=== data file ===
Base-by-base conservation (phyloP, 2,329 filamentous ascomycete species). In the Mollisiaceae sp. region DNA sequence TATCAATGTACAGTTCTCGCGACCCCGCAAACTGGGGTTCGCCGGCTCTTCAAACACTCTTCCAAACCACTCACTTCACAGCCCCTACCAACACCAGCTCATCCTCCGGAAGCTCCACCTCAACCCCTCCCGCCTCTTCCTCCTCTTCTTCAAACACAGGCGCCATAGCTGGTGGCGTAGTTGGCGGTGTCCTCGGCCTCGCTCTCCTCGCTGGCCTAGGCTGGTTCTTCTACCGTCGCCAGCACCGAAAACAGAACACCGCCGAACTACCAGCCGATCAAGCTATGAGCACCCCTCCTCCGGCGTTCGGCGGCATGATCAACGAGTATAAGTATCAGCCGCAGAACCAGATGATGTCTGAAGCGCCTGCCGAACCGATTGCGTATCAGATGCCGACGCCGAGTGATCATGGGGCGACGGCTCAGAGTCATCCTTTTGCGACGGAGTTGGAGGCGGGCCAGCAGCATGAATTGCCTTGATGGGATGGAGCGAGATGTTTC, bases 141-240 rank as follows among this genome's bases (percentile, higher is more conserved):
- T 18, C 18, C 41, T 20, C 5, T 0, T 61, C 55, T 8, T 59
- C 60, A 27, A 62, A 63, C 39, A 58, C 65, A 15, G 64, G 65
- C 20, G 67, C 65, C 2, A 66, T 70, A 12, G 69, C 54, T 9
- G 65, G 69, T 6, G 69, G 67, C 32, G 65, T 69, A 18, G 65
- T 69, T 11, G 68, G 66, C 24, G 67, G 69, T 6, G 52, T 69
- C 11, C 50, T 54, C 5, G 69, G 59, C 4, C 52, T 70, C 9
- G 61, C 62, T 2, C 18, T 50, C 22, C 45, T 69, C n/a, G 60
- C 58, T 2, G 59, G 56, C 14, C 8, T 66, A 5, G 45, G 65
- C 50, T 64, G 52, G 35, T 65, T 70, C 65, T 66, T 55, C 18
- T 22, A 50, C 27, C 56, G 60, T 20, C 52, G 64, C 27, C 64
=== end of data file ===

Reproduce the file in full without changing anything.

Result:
Base-by-base conservation (phyloP, 2,329 filamentous ascomycete species). In the Mollisiaceae sp. region DNA sequence TATCAATGTACAGTTCTCGCGACCCCGCAAACTGGGGTTCGCCGGCTCTTCAAACACTCTTCCAAACCACTCACTTCACAGCCCCTACCAACACCAGCTCATCCTCCGGAAGCTCCACCTCAACCCCTCCCGCCTCTTCCTCCTCTTCTTCAAACACAGGCGCCATAGCTGGTGGCGTAGTTGGCGGTGTCCTCGGCCTCGCTCTCCTCGCTGGCCTAGGCTGGTTCTTCTACCGTCGCCAGCACCGAAAACAGAACACCGCCGAACTACCAGCCGATCAAGCTATGAGCACCCCTCCTCCGGCGTTCGGCGGCATGATCAACGAGTATAAGTATCAGCCGCAGAACCAGATGATGTCTGAAGCGCCTGCCGAACCGATTGCGTATCAGATGCCGACGCCGAGTGATCATGGGGCGACGGCTCAGAGTCATCCTTTTGCGACGGAGTTGGAGGCGGGCCAGCAGCATGAATTGCCTTGATGGGATGGAGCGAGATGTTTC, bases 141-240 rank as follows among this genome's bases (percentile, higher is more conserved):
- T 18, C 18, C 41, T 20, C 5, T 0, T 61, C 55, T 8, T 59
- C 60, A 27, A 62, A 63, C 39, A 58, C 65, A 15, G 64, G 65
- C 20, G 67, C 65, C 2, A 66, T 70, A 12, G 69, C 54, T 9
- G 65, G 69, T 6, G 69, G 67, C 32, G 65, T 69, A 18, G 65
- T 69, T 11, G 68, G 66, C 24, G 67, G 69, T 6, G 52, T 69
- C 11, C 50, T 54, C 5, G 69, G 59, C 4, C 52, T 70, C 9
- G 61, C 62, T 2, C 18, T 50, C 22, C 45, T 69, C n/a, G 60
- C 58, T 2, G 59, G 56, C 14, C 8, T 66, A 5, G 45, G 65
- C 50, T 64, G 52, G 35, T 65, T 70, C 65, T 66, T 55, C 18
- T 22, A 50, C 27, C 56, G 60, T 20, C 52, G 64, C 27, C 64